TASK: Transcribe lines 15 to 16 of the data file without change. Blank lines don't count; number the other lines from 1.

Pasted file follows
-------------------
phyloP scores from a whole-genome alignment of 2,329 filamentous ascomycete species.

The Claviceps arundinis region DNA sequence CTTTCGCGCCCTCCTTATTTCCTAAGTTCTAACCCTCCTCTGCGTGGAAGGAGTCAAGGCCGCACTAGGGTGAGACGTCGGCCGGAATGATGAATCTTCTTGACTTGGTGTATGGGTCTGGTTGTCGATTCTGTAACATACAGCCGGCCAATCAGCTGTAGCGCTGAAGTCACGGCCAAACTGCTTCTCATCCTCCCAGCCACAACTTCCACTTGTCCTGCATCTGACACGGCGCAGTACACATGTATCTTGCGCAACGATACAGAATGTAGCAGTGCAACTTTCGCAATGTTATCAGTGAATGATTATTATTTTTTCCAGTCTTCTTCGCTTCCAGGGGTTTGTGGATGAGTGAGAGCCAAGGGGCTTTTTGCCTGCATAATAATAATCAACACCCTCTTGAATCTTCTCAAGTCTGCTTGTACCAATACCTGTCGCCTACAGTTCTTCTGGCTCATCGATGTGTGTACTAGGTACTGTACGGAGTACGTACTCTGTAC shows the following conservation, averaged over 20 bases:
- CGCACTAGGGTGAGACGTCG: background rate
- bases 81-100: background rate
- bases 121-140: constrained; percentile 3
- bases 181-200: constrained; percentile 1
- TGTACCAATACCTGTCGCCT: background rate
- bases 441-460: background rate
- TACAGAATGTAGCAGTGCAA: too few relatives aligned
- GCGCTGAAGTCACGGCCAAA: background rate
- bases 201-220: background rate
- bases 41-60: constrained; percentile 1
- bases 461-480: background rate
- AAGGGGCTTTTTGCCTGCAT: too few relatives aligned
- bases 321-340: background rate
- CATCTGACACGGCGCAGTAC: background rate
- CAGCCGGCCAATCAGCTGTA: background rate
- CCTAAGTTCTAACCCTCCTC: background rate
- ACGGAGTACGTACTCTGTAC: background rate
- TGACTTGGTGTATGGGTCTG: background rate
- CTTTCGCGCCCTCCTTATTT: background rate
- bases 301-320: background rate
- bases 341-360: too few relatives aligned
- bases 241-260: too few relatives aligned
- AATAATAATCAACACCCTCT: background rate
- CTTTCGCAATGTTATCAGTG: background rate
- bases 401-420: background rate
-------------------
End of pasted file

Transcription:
- bases 321-340: background rate
- CATCTGACACGGCGCAGTAC: background rate